- Parsley – Parsley is well known to help the stomach settle and will help digestion. Parsley can be used for food instead of just a garnish.
- Rice and couscous – These are good foods for acid reflux. Try eating brown rice instead of white rice.
- Baked Sweet Potatoes
- Cottage Cheese
- Foods that promote saliva production: According to Dr. Daniel Mausner, head of gastroenterology at Mercy Medical Center in Rockville Center preventing heartburn may sometimes be as easy eating something that promotes saliva production, such as a sour food because saliva helps to neutralize stomach acids.
Foods To Avoid
Acidic foods cause heartburn, and should be avoided and especially o an empty stomach. Experts recommend keeping a log and note which foods trigger heartburn in you, as everybody is different and may have different reactions.
Tangy Citrus Fruits
- Orange Juice
All drinks with caffeine are major heartburn triggers.
High Fat Foods
While fatty foods are not as acid inducing as acidic foods are, they can still be major triggers because fat slows the emptying of the stomach, providing increased opportunity for distended stomach that places undue pressure on the esophageal sphincter increasing the likelihood for heartburn to occur.
Beer, wine, and cocktails can trigger heartburn, especially when they are taken with a fatty meal.
Garlic and Onion
- Spicy Foods
- Mexican food
- Indian spices
Peppermint reduces risks of getting heartburn because it relaxes the sphincter muscle located between the stomach and esophagus, which supports stomach acids to flow back into the esophagus.
Not only does chocolate contain caffeine, it also relaxes the sphincter, which allows stomach acids to flow back into the esophagus.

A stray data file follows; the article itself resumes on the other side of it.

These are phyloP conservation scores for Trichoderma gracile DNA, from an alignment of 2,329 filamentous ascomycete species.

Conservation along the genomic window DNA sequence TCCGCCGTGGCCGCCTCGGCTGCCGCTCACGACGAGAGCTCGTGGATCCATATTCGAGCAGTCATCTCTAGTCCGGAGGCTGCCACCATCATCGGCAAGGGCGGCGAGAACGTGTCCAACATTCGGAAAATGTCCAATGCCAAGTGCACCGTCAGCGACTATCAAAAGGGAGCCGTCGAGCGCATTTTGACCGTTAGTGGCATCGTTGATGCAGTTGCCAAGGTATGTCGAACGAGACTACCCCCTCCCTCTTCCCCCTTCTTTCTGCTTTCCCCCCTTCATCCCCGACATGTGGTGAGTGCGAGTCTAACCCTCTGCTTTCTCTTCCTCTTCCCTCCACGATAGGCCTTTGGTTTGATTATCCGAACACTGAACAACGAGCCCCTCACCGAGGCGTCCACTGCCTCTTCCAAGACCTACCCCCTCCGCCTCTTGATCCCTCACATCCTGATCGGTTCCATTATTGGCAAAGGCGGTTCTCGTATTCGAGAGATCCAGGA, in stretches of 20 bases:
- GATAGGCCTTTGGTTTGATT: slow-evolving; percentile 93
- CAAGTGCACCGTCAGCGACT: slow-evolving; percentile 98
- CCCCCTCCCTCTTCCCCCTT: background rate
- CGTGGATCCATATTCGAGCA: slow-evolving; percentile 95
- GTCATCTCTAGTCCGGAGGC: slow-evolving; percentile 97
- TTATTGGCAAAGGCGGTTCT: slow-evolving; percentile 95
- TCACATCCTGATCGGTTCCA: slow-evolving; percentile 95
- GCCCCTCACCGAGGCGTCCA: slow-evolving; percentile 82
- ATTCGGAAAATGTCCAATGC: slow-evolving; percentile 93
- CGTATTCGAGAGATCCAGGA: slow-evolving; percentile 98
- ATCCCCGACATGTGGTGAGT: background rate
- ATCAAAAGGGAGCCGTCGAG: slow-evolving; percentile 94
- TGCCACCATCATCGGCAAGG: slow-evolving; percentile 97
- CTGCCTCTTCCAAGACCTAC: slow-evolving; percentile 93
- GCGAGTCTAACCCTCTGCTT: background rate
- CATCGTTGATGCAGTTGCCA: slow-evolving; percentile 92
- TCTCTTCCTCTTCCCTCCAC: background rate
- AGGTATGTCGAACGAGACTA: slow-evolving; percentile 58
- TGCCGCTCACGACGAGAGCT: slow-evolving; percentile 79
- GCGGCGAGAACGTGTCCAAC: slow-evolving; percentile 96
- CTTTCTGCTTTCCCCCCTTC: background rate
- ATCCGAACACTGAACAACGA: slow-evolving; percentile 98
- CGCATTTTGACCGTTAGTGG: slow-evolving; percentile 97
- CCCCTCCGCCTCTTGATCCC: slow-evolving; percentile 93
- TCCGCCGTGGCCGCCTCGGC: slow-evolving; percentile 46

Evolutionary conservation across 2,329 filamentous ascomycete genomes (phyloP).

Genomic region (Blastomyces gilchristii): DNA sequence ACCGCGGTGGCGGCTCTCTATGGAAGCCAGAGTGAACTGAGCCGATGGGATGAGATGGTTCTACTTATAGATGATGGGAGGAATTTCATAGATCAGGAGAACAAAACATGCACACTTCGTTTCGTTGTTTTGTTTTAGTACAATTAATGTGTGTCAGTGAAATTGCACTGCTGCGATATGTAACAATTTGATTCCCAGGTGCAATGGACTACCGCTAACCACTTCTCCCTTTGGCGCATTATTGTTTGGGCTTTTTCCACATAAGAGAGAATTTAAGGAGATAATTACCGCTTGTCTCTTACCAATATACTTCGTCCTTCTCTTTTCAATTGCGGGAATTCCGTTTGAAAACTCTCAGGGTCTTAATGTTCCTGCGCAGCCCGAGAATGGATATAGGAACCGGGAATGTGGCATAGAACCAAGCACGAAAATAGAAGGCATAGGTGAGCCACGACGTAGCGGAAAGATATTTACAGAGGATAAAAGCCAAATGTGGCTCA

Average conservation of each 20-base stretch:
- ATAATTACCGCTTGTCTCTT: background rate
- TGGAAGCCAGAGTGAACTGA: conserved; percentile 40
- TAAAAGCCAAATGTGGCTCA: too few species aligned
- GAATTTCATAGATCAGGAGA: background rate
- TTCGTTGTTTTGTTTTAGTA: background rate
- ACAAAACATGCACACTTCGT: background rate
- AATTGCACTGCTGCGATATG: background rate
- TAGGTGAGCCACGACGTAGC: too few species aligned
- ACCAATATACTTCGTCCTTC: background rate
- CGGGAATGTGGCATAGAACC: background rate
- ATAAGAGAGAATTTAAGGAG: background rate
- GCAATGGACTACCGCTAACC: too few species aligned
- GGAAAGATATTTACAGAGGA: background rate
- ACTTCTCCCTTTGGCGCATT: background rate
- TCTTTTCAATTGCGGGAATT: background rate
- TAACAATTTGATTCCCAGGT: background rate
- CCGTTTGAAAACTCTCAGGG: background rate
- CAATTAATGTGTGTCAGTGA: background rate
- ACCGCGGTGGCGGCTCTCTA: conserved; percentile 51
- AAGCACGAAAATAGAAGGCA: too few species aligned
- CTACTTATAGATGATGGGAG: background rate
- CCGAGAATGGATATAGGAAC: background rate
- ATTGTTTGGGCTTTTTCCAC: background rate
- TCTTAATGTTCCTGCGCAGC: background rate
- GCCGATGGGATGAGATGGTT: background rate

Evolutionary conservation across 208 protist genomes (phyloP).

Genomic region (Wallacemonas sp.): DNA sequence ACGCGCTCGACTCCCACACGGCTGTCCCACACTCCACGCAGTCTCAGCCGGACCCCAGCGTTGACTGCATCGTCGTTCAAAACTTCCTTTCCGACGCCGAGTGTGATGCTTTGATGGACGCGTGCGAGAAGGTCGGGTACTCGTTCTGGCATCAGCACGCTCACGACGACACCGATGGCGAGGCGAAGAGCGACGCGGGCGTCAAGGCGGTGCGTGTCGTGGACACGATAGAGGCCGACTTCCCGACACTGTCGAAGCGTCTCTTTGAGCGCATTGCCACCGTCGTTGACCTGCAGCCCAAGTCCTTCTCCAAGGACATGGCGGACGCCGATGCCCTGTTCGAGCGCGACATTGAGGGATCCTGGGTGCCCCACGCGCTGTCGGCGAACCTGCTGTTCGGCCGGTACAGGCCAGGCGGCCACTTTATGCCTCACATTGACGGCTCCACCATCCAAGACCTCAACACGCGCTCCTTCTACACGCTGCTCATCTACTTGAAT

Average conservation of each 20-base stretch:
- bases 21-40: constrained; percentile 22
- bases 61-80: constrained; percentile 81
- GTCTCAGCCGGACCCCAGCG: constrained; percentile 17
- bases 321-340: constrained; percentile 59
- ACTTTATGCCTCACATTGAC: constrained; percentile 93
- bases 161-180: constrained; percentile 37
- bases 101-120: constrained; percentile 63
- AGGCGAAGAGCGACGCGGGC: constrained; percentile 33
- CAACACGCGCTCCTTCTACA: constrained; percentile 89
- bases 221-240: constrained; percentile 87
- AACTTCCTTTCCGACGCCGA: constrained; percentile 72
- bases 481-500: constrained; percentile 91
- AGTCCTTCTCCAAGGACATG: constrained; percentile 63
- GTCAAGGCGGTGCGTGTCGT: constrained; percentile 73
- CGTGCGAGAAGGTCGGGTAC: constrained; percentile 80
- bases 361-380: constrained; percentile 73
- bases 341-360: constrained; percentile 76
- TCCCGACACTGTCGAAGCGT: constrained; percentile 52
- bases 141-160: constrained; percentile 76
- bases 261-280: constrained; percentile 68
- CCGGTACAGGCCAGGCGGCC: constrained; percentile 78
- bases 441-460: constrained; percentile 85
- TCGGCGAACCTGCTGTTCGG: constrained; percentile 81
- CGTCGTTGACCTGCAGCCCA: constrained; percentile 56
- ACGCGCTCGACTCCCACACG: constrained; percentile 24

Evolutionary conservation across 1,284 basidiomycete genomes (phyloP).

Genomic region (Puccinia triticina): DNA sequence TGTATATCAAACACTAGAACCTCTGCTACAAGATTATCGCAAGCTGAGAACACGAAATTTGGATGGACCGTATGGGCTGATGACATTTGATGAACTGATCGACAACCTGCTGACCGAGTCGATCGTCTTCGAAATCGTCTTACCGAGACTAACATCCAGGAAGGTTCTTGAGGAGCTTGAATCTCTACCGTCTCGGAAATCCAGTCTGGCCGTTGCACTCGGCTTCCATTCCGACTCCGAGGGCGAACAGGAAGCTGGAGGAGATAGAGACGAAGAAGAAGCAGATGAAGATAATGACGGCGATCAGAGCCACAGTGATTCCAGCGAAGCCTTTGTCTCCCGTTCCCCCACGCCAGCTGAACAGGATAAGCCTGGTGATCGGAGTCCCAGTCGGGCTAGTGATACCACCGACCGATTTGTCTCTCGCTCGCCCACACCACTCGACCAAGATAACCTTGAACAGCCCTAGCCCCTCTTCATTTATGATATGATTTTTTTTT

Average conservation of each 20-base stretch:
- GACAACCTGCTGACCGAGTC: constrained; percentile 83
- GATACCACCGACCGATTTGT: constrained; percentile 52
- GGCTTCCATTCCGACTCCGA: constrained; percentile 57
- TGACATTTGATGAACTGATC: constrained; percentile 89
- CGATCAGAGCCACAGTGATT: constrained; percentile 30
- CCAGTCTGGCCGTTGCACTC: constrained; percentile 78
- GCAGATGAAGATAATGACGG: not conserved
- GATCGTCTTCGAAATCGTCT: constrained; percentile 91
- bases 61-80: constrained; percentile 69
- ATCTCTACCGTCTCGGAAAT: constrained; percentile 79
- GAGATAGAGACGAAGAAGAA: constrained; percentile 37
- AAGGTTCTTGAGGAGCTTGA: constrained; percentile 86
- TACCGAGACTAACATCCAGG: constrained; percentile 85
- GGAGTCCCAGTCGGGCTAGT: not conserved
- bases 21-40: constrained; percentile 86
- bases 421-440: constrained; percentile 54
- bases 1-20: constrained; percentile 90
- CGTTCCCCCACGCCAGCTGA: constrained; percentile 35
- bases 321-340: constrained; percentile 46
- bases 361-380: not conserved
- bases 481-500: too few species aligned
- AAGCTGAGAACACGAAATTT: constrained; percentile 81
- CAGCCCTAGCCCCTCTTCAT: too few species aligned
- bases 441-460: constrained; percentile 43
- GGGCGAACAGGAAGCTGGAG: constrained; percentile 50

That fizzy drink you love so much causes gastric distension and when the stomach is distended, it increases pressure on the esophageal sphincter causing reflux and heartburn.
Medications For Acid Reflux
If food changes and lifestyle changes don’t work for the management of acid reflux, you can try one of the many choices of medication for the disorder. These include the following:
- Antacids – These include things like Maalox, Mylanta, Rolaids Alka-Seltzer, and TUMS. These directly lower the pH of the stomach contents and lessens the acidity of the contents that rises up inside the esophagus.
- Foaming agents – This includes medications like Gaviscon that coat the inside of your stomach, lessening the pH and reducing acid reflux symptoms.
- Histamine 2 blockers – These include medications like Tagamet, Zantac, and Pepcid, which act on the histamine 2 receptors of the stomach, lowering the stomach pH.
- Proton pump inhibitors – These include medications like Prevacid, Prilosec, Protonix, Aciphex, and Nexium. The act on the proton pump in the stomach, reducing the amount of acidity in the stomach.
- Prokinetic medications –These include medications such as Urecholine and Reglan. They strengthen the lower esophageal sphincter and help the stomach empty its contents faster so that acid reflux is reduced.
Surgery To Correct Acid Reflux
If you have tried everything and still have acid reflux, surgery might be indicated. There are a couple of kinds of surgery that might be considered.
There is a surgery that involves placing a ring called a LINX around the lower part of the esophagus.
The ring is made of magnetic titanium beads that are connected by wires made of titanium. It helps your reflux symptoms by preventing the contents of the stomach from rising up into the esophagus. It can result in a reduction of the amount of medications you need to take for your acid reflux.
Another type of surgery is called a Nissen fundoplication. This is a surgery that makes an artificial valve by wrapping the stomach around the esophagus, effectively making a sphincter. The hiatal hernia, if present, can be repaired at the same time.
It is usually done using a laparoscope, which is a type of surgery involving small incisions in the abdomen and a camera that locates the stomach in order to do the surgery.
Acid reflux can be a very annoying disease to have and it increases the risk of developing esophageal cancer. Fortunately, there are lifestyle changes you can take part in as well as foods you can eat that can reduce your symptoms. Medications and surgery for the condition are used as a last resort whenever lifestyle and dietary changes fail to control the symptoms.